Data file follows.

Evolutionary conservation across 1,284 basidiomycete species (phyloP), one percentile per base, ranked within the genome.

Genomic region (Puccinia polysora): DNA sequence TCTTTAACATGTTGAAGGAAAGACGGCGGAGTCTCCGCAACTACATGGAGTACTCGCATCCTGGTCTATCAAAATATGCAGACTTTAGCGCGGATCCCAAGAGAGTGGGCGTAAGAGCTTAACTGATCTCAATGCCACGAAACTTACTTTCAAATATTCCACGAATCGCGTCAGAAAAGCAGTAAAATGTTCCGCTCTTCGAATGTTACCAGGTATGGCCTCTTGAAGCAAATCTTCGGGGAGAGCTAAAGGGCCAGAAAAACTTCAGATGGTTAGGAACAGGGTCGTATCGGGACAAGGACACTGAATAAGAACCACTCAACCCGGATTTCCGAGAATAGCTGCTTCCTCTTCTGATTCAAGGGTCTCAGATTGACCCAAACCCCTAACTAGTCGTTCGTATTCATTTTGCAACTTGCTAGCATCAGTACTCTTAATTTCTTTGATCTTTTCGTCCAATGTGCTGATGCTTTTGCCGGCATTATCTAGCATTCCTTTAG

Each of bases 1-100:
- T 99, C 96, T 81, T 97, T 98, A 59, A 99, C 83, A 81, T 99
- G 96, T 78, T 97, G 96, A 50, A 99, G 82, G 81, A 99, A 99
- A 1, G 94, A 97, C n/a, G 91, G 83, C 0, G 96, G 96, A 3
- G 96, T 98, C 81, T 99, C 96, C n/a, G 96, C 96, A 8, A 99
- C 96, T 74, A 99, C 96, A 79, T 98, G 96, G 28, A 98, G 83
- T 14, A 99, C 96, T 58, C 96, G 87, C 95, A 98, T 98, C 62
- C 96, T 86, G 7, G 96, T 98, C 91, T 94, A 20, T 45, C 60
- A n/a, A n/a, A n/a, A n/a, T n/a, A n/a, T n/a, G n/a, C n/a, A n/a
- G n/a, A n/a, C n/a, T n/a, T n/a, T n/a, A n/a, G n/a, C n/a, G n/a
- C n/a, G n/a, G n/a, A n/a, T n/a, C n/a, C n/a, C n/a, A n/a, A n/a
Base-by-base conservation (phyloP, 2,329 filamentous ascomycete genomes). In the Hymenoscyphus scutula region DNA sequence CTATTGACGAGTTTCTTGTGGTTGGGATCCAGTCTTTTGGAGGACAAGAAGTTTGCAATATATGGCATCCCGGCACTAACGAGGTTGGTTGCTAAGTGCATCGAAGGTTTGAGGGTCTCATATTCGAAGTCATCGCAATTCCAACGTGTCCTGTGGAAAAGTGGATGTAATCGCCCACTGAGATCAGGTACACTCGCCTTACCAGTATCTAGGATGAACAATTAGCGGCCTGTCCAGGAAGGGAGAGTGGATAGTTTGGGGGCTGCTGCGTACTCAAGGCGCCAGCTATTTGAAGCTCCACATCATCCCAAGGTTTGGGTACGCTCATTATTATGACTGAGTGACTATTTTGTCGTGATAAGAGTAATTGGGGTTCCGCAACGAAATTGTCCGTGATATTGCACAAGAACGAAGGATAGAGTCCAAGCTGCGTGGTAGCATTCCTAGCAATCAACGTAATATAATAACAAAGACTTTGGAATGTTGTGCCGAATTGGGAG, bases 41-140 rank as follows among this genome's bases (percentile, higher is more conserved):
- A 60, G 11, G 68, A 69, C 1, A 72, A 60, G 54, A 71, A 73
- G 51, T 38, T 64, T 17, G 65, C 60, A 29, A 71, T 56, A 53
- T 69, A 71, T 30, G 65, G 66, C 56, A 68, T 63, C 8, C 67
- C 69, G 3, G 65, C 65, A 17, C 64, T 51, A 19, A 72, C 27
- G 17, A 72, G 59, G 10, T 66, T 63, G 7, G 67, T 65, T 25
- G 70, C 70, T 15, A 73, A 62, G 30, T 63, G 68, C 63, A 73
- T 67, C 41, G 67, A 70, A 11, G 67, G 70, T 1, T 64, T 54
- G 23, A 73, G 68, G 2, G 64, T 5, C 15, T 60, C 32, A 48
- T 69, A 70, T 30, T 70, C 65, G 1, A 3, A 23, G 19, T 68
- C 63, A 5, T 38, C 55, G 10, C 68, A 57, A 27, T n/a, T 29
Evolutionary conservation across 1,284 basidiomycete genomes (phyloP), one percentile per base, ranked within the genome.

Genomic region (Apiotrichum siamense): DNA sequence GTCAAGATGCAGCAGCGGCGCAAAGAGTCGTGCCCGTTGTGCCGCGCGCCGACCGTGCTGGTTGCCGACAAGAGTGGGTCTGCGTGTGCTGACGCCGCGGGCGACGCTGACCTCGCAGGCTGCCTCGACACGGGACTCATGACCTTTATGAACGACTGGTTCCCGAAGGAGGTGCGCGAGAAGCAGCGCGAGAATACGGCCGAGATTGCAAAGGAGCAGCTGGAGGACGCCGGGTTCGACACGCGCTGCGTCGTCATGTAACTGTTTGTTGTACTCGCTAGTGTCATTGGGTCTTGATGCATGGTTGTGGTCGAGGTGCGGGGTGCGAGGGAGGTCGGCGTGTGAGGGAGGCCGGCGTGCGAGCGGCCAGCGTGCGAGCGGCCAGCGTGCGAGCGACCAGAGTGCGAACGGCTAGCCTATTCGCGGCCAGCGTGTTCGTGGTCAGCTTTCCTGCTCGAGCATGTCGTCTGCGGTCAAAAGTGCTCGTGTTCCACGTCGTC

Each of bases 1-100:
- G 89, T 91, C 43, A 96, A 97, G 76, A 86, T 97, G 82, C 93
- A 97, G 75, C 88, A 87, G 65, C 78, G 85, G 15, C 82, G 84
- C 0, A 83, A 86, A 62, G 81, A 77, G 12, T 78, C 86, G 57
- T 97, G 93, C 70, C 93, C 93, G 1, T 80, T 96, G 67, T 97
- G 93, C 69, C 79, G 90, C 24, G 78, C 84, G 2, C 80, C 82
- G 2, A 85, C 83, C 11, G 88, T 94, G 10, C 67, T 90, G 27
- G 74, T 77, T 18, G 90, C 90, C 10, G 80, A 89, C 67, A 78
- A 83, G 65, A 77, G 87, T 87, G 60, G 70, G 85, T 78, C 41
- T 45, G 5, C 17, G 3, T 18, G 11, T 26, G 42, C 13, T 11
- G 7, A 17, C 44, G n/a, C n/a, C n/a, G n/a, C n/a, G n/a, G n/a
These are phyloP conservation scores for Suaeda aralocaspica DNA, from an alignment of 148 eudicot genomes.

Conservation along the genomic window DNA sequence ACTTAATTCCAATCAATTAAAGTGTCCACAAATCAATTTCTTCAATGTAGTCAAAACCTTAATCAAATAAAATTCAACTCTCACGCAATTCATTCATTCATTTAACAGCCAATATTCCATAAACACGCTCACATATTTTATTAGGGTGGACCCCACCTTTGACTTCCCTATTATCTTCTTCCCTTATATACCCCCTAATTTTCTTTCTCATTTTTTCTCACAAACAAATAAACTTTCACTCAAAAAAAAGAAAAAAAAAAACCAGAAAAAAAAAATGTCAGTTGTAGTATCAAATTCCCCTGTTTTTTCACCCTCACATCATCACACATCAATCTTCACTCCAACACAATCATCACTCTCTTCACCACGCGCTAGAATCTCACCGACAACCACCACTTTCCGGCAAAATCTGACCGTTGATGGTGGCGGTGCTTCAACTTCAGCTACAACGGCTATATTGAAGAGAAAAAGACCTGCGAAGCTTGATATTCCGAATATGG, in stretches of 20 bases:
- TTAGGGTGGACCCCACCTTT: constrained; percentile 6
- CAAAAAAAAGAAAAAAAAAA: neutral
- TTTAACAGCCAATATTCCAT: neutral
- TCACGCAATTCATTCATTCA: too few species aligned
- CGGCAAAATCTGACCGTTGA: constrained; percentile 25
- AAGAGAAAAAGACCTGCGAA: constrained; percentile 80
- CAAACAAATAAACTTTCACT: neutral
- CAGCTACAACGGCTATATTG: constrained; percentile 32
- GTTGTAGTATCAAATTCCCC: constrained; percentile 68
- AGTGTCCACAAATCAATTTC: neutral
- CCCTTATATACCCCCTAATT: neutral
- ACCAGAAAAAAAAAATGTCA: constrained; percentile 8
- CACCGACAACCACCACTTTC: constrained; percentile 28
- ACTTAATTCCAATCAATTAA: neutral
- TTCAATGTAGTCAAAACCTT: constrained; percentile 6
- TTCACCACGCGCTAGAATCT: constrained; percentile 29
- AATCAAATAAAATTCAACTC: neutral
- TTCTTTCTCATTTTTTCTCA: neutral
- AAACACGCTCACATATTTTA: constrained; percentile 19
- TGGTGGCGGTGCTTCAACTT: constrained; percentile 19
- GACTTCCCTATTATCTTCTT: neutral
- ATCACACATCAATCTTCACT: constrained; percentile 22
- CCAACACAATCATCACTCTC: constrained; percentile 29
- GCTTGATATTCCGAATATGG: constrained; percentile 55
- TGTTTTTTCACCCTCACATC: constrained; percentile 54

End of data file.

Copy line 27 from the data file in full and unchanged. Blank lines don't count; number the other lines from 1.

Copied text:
Each of bases 1-100: